I have always found the phrase “in harm’s way” peculiarly loathsome, but it has become a common way of describing the danger facing US soldiers sent to places where people may try to kill them. By steering clear of words such as “very dangerous”, politicians prevent too vivid a picture forming in the public mind of young American soldiers having their heads or limbs blown off.

My brother favoured the swift elimination of such words, suggesting that they be hurried off for immediate execution, like so many French aristocrats dispatched to the guillotine. Not for nothing was this section of his column called Tumbril Time! –recalling the dung carts used to transport prisoners to their death. Revolutionary justice was severe towards phrases drained of meaning, such as “sustainable development”, a cliché beloved of fundraisers and grant-givers. This term should have been knocked on the head long ago, but it still maintains a zombie-like existence, as do “iconic”, “stakeholder” and “game-changer”.

There is much more at stake here than merely cleaning up a nation’s prose style. Certain phrases seek to reshape perception, a good example being the contemptuous downgrading of eyewitness accounts as “anecdotal evidence”. This phrase is used by official bodies covering up their failure to avert a disaster about which they had been repeatedly forewarned. It can be effectively deployed to suggest that first-hand testimony is as tainted as second-hand information, while “anecdotal” implies a lack of seriousness, as with a story told at a party or in a pub.

Take the scandal unmasked by French investigators in 2010 revealing that a manufacturer of breast implants had fraudulently made them out of mattress gel using industrial-grade silicon. Some 47,000 women in Britain had these potentially dangerous implants, despite British surgeons warning as long ago as 2006 that they were prone to rupture. Two surgeons had experience of “catastrophic disintegration” of the implants. Why had the MHRA, the British medical devices watchdog, not responded to these warnings? An official report said the MHRA claimed that the evidence was anecdotal, although it came from surgeons with personal knowledge of the devices, and, therefore, the agency discounted it.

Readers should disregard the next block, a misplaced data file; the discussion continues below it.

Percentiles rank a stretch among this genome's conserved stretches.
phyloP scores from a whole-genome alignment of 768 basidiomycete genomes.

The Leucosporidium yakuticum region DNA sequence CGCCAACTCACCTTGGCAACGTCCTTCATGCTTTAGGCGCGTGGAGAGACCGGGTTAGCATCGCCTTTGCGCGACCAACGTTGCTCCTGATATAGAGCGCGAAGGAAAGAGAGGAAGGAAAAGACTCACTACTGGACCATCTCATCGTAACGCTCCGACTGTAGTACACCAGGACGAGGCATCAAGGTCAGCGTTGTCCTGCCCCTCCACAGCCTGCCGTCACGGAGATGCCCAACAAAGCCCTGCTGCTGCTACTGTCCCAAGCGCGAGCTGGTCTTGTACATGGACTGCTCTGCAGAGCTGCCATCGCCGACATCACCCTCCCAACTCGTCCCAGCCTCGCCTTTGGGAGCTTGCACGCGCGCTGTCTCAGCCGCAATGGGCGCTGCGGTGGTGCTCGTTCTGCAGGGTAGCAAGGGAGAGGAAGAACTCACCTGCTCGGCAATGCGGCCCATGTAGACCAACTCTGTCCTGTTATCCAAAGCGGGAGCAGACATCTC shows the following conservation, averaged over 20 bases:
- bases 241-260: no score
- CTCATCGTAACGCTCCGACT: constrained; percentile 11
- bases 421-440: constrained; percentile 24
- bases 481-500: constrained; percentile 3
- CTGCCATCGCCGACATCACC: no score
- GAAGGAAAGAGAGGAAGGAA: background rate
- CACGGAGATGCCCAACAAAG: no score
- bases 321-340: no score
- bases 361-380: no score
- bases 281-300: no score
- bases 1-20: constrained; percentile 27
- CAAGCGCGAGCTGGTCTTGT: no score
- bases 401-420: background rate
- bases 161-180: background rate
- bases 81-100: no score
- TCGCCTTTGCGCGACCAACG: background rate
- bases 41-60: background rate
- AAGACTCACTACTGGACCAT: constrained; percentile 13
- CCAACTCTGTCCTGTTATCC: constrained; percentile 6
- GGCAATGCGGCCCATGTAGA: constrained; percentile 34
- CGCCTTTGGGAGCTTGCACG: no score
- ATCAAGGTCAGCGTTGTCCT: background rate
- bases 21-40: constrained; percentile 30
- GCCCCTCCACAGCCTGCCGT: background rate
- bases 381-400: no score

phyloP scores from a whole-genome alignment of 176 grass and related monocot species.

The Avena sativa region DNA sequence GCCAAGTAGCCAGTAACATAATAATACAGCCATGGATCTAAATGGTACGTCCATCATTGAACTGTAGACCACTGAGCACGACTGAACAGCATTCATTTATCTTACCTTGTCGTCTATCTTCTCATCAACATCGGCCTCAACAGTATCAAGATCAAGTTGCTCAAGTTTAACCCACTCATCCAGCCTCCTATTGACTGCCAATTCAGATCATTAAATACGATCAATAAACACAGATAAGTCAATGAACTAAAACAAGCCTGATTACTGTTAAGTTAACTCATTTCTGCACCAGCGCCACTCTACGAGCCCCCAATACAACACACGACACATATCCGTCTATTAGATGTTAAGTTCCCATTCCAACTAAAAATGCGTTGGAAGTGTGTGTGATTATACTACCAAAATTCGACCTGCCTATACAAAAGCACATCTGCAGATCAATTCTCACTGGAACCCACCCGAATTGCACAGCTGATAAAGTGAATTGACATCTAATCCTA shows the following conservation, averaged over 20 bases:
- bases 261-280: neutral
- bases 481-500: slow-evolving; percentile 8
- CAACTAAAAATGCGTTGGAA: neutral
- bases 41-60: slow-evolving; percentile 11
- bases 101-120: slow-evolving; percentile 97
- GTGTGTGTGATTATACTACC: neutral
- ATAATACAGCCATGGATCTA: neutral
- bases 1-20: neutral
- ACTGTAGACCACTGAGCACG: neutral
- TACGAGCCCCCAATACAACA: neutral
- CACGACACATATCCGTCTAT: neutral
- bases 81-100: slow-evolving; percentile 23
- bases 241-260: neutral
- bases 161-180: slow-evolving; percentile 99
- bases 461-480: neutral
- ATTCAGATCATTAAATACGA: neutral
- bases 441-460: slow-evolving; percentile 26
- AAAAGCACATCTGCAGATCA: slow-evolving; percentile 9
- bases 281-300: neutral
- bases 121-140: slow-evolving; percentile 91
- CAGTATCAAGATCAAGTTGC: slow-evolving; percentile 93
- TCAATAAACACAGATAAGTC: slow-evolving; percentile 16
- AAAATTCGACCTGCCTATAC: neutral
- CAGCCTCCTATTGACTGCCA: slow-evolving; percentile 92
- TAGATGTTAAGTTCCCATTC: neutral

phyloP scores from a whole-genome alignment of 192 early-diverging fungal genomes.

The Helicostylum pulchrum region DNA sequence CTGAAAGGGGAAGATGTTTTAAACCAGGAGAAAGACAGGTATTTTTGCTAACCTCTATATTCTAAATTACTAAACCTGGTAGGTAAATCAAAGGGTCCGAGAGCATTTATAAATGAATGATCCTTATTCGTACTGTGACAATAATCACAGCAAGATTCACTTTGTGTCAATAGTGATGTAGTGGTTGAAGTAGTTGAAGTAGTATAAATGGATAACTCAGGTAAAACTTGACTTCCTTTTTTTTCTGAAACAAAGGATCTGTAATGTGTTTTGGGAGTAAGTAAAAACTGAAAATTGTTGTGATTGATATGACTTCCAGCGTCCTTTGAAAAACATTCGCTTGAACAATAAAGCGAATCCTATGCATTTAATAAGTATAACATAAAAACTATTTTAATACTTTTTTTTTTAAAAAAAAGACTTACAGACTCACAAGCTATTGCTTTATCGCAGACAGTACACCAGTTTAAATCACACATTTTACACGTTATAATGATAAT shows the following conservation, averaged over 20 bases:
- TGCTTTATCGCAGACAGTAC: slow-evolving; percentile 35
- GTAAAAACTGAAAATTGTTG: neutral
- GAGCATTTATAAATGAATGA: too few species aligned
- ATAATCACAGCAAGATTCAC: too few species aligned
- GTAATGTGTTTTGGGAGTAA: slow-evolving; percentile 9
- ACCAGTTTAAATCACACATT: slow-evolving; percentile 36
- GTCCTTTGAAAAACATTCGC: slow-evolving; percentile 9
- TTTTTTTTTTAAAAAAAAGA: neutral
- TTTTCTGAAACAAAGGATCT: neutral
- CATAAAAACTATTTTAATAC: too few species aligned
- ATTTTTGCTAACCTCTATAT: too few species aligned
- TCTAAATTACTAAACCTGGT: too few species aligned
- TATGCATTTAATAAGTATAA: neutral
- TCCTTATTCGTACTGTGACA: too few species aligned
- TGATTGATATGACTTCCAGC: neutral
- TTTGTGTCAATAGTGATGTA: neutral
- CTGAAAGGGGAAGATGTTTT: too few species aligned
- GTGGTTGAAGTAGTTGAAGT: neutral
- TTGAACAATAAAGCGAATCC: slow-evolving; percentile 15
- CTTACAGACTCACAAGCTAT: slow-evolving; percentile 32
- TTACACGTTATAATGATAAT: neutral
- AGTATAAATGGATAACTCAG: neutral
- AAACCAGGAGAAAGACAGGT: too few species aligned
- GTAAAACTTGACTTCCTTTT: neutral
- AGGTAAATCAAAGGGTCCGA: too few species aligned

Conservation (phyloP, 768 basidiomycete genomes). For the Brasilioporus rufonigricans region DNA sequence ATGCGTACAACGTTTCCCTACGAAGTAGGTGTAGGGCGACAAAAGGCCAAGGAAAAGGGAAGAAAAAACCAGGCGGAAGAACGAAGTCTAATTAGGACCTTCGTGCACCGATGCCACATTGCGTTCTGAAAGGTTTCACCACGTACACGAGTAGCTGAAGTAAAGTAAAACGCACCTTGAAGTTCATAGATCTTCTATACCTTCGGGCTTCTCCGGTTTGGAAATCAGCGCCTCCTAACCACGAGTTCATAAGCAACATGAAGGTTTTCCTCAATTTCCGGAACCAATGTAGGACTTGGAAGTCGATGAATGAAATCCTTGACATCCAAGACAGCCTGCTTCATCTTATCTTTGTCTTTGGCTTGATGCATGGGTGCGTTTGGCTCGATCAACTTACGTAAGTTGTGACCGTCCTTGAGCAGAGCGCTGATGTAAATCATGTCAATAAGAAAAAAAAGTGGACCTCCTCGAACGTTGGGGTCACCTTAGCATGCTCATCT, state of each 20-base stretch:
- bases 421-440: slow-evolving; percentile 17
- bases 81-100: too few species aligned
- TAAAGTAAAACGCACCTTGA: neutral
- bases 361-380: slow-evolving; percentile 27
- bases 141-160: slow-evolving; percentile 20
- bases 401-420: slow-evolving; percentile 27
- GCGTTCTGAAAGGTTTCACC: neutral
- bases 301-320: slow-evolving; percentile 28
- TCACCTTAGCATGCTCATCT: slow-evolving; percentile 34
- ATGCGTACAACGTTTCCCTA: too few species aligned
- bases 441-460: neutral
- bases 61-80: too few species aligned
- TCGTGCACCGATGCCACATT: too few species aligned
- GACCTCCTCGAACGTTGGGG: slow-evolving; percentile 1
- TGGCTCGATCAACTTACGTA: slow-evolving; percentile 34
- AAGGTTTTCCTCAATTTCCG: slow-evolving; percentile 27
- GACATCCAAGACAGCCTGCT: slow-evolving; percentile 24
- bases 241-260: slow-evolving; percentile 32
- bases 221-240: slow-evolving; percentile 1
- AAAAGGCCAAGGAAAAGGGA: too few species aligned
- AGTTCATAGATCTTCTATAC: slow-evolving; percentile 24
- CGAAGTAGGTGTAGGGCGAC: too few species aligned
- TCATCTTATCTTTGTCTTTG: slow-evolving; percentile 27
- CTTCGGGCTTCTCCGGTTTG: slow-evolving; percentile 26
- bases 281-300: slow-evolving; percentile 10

Re-labelling does not always work. In Iraq, the US army faced the IED – Improvised Explosive Device – which was not so different from the old-fashioned mine that had been around since the 16th century. The new name was devised by the British Army in Northern Ireland in the 1970s, but in Iraq and Afghanistan its hi-tech connotations helped avert accusations that the US army should have used part of its gigantic budget to counter them.

Perhaps it is not entirely in the public interest that these annoying or misleading phrases should all be eliminated. Their persistent use by public figures and opinion-formers sends up useful smoke signals about where dead bodies are buried. The Blair government’s use of a buzzword such as “conversation” – to be conducted with the British people about some issue of policy – was geared to suggest chattiness and fake intimacy. In practice, it reinforced people’s sense that they were about to be diddled again by a phoney sense of participation and that the real decisions had already been taken.

PATRICK COCKBURN is the author of “Muqtada: Muqtada Al-Sadr, the Shia Revival, and the Struggle for Iraq

Patrick Cockburn is the author of  The Rise of Islamic State: ISIS and the New Sunni Revolution.